The roses were all light purple and pale yellow which surprised me -- I'd been expecting deeper richer colors, but it was certainly lovely. The bridal party all wore dresses matching that purple (and white filmy scarves, and white elbow-length gloves that were mostly open at the hands, which I thought was very cool; the little girls wore dresses of some combination of white and light purple), and the groom's party wore dark purple vests and bow ties. The bride and groom were both walked down the aisle by a parental set, and the one time I cried during the whole thing was when the groom was walked down arm-in-arm with both parents.
Mmm, bagpipe medley. Followed by Pachelbel's "Canon in D" and Bach's "Jesu, Joy of Mortals' Desiring." [Yeah, I know, gender-inclusive language can be awkward.] After the greeting we all sang "Joyful, Joyful, We Adore Thee" (which I love) -- all four verses, followed by this one:
Eric and Trelawney, as we celebrate your wedding dayThe next hymn was "How Can I Keep From Singing?"
May you feel our love surround you, with God's blessing on your way.
As you bind your lives together, join your hearts with unity
May the Holy Spirit guide you now and through eternity.
The Scripture reading is listed as "1 John:7-12, selected verses," which has to be a typo but anyway the verses were of the gist "Those who know Love know God and those who do not love do not know God." This was followed by a fairly brief sermon -- which began with a recitation of Robert Bly's "A Man And A Woman Sit Near Each Other." The minister talked about Hesed -- defined as kindness and also as love rooted in covenant, and talked about how covenant is different from contract, and about coming back to the table to renegotiate (and I loved that he mentioned that the Jews were always negotiating with God :) ) -- and about forgiveness and about the importance of reciprocal giving (metaphor: both the Sea of Galilee and the Dead Sea are fed by the River Jordan and the former is full of life because it also gives, does not only receive) and about how a relationship is remade by love (serious points to a minister who says to a couple: "Yes I hope you 'make love' " and means the double-entendre).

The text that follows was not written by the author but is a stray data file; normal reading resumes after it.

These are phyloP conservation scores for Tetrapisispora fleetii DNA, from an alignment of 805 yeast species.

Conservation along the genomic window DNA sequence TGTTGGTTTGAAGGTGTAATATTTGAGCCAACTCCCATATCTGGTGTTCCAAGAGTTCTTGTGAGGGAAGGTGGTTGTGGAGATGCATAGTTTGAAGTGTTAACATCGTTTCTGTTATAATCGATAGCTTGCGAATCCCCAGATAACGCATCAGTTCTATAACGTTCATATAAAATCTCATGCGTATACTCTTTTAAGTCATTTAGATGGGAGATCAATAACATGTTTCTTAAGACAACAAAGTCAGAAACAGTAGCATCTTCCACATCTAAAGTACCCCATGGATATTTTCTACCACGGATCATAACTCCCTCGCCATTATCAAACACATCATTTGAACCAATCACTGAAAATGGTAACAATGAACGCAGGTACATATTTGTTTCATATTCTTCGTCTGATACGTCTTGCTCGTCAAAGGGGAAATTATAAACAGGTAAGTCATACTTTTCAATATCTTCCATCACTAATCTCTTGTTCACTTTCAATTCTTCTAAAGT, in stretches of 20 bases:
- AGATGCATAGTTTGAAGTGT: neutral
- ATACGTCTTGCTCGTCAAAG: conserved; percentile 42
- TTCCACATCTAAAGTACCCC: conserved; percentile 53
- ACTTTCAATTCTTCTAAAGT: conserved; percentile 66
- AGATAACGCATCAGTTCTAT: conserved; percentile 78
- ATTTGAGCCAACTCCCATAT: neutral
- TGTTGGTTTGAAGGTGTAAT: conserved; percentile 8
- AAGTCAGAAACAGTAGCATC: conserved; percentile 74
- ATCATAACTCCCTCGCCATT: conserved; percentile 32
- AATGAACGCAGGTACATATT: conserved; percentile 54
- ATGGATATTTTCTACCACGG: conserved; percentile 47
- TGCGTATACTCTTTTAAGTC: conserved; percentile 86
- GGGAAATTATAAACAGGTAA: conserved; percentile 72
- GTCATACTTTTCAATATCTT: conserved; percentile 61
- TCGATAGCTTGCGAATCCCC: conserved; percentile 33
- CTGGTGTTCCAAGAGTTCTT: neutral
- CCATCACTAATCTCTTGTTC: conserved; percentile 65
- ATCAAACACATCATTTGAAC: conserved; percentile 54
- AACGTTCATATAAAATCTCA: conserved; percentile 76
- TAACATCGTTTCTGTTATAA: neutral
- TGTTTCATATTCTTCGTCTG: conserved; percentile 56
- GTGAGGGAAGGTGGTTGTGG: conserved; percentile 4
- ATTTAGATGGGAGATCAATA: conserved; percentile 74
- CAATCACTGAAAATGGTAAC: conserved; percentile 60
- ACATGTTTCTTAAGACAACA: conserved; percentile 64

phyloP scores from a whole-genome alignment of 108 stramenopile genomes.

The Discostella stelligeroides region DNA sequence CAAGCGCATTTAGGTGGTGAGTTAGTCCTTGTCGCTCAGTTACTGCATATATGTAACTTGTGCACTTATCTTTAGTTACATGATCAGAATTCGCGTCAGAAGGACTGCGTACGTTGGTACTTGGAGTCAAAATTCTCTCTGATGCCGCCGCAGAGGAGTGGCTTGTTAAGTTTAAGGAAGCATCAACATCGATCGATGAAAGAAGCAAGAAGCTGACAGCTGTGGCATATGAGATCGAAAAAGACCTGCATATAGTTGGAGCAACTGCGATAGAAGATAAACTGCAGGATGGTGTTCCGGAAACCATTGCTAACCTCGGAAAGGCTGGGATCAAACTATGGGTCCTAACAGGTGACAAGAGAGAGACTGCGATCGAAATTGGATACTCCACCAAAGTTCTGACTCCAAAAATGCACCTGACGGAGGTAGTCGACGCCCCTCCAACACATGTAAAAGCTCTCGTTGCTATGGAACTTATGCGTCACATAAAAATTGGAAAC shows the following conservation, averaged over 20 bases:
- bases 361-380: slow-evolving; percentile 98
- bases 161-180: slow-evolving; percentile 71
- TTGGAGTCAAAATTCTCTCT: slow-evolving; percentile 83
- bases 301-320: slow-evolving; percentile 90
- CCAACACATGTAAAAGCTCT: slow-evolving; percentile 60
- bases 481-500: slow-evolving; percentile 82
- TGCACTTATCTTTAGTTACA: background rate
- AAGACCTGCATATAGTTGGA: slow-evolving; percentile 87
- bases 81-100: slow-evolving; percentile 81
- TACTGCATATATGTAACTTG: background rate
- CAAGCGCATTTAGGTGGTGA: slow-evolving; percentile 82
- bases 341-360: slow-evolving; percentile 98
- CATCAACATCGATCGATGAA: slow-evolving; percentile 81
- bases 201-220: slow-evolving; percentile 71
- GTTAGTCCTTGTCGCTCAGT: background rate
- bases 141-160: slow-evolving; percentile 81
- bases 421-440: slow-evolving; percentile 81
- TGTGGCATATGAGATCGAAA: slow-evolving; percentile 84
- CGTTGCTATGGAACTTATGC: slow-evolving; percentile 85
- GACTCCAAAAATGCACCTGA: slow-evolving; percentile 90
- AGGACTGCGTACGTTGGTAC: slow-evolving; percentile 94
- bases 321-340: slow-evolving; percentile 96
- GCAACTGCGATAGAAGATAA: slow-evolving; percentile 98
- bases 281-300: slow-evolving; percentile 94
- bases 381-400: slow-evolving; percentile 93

After the exchange of vows and rings and declaration of marriage was the blessing. We had already had two different ministers and assorted laity participating in this ceremony. Here we got: Jewish, Hindu, Islamic, Buddhist, and Christian blessings -- interspersed with unison blessings from the congregation ("O God, bless Trelawney and Eric, and make them instruments of thy justice/understanding/peace/compassion/l
Then there was Communion (preceded by a unison prayer of confession even). It was phrased as "on the night Jesus was handed over..." which pleased me. So I ended up taking Communion twice in one day. The bulletin said "the Bread of Life and the Cup of Liberation," and the woman who held the cup for me said "the cup of joy, poured out for you."